March of the Skeletons
(c) 1995 by Kirk Madison and Lewis D'Aubin

PREV TRACK March of the Skeletons BACK TO CD

In the beginning, there was evil.
And then, evil created good.
Then someone said, "let there be death."

The skeletons march in
The evil one approaches
Everyone has sinned
The evil one is laughing

He sees them all and they cover their eyes
He starts to laugh and they gape in surprise
He mows them down with a beam from his mind
And peels their skins like a fruit from the rind

The dead ones march around
Their ranks are closing in
They march without a sound
The rank, decaying grin

He makes them do unthinkable things
They are the pawns and he's their evil king
He steals a car and commands them to drive
He pulls the strings and they dance as if alive

"Have you the courage to stand against the Evil One?"
Man: Who are you?
Evil One: Don't ask!
Man: Noooooooooooo!

The skeletons march out
You're left here on your own
The battle was a rout
You're now a pile of bones

Look at your leg, there's a femur instead
Look at your arm, then you grope for your head
There's just a skull where your face used to be
You yell at them, hey wait up for me!

In the late 80's, a loose band concept had formed around Kirk Madison, myself, Tyson Vaughan, and James Parrish. We would get together poolside at Kirk's house, hole up in the cabana and attempt to write 'real' music. James would bring serious, Beatle-inspired song ideas, usually centered around lyrics about self-doubt and pining after girls. Tyson would bring his harmonica and a dash of world-weary humor. Kirk and I would bring a punk sense of nihilism, aggression, and annoyance, and James would eventually tire of the din and go outside and perch on the end of the diving board, staring into the water.

The opening monologue started as one of my attempts to annoy James with mindlessly evil blather (parodying Motley Crue of course). Behind them is a riff cribbed from another excercise in evil, an incomplete song entitled "It's Midnight - Time to Die!" We had a LOT of little song snippets like this lying around, unrecorded and incomplete. By 1995, Kirk was away at college and whenever he'd come back to New Orleans, we'd attempt to get together and record something with my increasingly complex studio setup. In this instance, I was fooling around with a computer sampler hooked to my Amiga that permitted high resolution recording and I had just made a 10 second 34000Hz sample of a Paiste 3000 crash cymbal (incidentally, this is the same sample I'm still using today.) Thinking that the crash cymbal was the most unrealistic element of my Alesis SR-16 drum machine, I had wanted to try this sound out along with some drums and so I composed a slow, plodding metal beat, based on an old song snippet called "Wasted Alone" that Kirk and I had written a few years before. It sounded pretty good with the new cymbal!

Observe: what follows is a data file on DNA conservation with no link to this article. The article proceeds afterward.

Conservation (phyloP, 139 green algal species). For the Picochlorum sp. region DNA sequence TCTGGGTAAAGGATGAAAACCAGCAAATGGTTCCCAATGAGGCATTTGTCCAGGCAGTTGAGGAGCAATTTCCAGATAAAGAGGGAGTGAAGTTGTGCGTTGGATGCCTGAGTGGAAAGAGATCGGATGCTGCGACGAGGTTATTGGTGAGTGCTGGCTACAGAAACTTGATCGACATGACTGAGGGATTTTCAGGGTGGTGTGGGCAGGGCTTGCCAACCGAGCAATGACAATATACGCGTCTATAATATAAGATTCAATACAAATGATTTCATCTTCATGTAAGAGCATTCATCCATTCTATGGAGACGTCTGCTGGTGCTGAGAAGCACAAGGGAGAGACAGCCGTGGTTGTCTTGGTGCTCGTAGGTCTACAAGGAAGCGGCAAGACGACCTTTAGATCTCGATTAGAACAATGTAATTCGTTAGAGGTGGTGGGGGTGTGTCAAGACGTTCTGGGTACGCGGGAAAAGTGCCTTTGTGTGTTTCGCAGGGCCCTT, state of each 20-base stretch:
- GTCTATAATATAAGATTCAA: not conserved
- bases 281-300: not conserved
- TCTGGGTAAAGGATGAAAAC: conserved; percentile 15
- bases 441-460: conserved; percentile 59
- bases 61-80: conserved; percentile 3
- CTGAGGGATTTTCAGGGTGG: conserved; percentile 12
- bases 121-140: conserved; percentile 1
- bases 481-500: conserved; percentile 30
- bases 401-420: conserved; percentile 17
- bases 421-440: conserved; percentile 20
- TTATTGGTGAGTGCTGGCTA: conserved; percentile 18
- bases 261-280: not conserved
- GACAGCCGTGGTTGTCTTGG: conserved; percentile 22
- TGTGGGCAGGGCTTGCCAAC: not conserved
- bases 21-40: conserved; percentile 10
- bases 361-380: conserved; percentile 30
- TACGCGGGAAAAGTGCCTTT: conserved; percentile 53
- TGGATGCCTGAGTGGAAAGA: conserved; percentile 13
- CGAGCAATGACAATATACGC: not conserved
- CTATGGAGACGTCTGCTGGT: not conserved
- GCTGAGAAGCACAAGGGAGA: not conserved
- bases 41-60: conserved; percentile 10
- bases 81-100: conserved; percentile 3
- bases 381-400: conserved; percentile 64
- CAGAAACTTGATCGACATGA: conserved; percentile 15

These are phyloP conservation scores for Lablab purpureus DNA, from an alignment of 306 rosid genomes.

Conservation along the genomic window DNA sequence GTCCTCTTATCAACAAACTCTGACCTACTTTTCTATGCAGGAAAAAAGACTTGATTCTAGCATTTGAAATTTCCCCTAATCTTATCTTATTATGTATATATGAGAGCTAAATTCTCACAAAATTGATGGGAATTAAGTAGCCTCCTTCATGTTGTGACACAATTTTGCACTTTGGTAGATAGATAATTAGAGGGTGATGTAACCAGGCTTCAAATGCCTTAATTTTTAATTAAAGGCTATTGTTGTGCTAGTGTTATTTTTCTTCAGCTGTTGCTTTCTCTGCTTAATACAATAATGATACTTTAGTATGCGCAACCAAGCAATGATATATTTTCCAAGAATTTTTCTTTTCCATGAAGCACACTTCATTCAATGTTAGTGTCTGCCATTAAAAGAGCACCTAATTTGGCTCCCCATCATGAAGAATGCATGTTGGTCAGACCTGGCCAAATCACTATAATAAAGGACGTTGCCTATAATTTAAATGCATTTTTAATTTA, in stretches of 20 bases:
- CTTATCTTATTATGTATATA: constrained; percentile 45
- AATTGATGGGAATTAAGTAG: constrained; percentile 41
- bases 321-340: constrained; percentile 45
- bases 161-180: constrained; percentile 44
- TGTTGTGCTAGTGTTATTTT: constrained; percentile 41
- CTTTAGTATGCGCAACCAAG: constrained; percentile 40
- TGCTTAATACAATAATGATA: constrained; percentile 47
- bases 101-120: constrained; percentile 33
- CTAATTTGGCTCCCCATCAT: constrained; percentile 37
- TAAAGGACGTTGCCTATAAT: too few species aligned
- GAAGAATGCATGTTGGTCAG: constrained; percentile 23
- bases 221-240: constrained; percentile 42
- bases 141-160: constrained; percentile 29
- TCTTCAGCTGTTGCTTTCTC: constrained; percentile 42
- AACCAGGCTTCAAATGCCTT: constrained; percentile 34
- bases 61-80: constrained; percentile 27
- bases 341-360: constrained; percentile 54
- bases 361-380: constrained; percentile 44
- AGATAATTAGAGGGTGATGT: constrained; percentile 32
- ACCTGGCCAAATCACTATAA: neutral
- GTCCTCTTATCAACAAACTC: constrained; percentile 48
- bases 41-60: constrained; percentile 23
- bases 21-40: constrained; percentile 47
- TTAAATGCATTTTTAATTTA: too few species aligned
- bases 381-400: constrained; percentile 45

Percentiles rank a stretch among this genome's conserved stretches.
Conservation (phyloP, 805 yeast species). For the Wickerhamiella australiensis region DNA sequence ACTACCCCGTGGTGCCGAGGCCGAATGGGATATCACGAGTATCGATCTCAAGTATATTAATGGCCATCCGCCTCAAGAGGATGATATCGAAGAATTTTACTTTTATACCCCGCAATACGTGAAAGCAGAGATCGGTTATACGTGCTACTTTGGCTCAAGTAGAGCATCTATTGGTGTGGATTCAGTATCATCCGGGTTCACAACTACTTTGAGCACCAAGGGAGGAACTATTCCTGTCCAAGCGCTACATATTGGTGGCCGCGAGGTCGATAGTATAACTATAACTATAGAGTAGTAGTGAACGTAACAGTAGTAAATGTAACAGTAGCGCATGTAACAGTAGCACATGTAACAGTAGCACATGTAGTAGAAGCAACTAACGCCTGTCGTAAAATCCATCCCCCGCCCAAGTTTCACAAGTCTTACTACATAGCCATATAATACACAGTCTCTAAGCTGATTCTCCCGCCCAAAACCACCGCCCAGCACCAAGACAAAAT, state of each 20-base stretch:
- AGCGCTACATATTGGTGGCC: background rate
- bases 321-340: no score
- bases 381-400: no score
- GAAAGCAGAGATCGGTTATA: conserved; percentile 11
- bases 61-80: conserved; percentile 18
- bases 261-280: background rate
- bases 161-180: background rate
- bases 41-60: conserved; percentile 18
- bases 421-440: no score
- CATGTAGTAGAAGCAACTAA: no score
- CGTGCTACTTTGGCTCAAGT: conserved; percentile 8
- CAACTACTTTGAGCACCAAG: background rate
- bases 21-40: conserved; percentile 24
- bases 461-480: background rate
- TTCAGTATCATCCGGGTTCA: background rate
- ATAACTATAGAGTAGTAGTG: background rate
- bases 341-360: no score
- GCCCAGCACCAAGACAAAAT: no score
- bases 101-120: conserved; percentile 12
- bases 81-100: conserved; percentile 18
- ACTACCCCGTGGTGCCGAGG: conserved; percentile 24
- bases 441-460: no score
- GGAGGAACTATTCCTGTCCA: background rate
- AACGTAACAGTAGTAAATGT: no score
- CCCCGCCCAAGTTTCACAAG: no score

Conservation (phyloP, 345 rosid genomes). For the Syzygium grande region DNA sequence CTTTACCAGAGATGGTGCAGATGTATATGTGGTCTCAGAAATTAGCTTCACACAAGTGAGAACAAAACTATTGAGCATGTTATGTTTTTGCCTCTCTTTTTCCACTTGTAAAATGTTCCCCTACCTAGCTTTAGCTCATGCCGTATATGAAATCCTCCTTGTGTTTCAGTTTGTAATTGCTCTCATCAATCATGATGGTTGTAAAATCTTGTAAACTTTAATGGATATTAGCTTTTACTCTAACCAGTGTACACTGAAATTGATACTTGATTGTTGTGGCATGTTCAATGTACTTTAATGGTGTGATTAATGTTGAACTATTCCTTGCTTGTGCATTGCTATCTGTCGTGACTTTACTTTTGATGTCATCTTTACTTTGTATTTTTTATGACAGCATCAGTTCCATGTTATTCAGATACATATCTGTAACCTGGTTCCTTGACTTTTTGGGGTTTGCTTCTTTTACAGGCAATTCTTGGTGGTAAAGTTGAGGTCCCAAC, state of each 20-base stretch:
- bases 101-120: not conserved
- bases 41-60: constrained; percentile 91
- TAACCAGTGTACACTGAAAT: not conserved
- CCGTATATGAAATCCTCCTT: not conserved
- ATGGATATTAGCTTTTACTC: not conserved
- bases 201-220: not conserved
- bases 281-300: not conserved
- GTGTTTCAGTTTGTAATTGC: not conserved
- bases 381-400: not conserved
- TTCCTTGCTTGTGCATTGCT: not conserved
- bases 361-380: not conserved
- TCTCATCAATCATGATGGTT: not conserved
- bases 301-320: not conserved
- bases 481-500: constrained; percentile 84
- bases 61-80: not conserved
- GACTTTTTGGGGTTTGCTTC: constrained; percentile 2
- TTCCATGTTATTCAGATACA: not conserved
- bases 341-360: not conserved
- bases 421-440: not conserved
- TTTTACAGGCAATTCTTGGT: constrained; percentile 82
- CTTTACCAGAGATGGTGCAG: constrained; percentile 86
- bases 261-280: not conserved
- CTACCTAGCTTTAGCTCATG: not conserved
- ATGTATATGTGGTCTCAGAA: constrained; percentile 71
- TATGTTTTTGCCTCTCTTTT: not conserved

Eventually, Kirk showed up at my house stoned out of his mind, with this Flying 'K' guitar and Rockman distortion box, and we began reminiscing about the old song pieces we used to write. We started stringing those together on my 8-track TOA multitrack. 'March of the Skeletons' itself was a song fragment from back then - begun but undeveloped. So that night, we finished a song that had been incomplete for over 5 years! I was VERY new at singing at this point (this is only the second thing I had written that involved any kind of tonal singing at all, the first being 'Rabbid') and so croaking out these lyrics was a challenge at the time. I was quite proud of myself! We completed the first demo of this song that night.

There was no solo on the original demo, so I waited until a session with Chris Flattmann to ask him to contribute a solo. Chris contributed TWO guitar tracks - one in the style of a heavy metal virtuoso and one in the style of a guy who just acquired a guitar and didn't know how to play it, so he would just dive-bomb on the tremolo for a 'solo'! These two personalities took turns, making for an interesting center of the song.

This song was the last number of our very first, original stage show. At the end of this song, the lights would go out and when they came back on, Dr. Pinkerton had been replaced by an empty lab coat with a SKELETON in it! Or, actually, with a foam skull in it. (we couldn't afford a whole skeleton! Pathetic, eh?)

For the final album version, we (sadly) replaced most of the original tracks and I devised the weird ending with the alarm clock, based on the idea that it was all a dream... OR WAS IT?

Since 2004 or so, we've been serving up this old favorite in a much more uptempo SKA variant, which eventually was recorded for the '10th Anniversary Compilation' released in 2006.

Guitars.........Jeff King
Bass............Chris Flattmann
Synthesizer.....Lewis D'Aubin
Lead vocal......Lewis D'Aubin
Backing vocals..Lewis D'Aubin
Recorded and mixed 1998 at C.O.G. Secret Lab, Kenner LA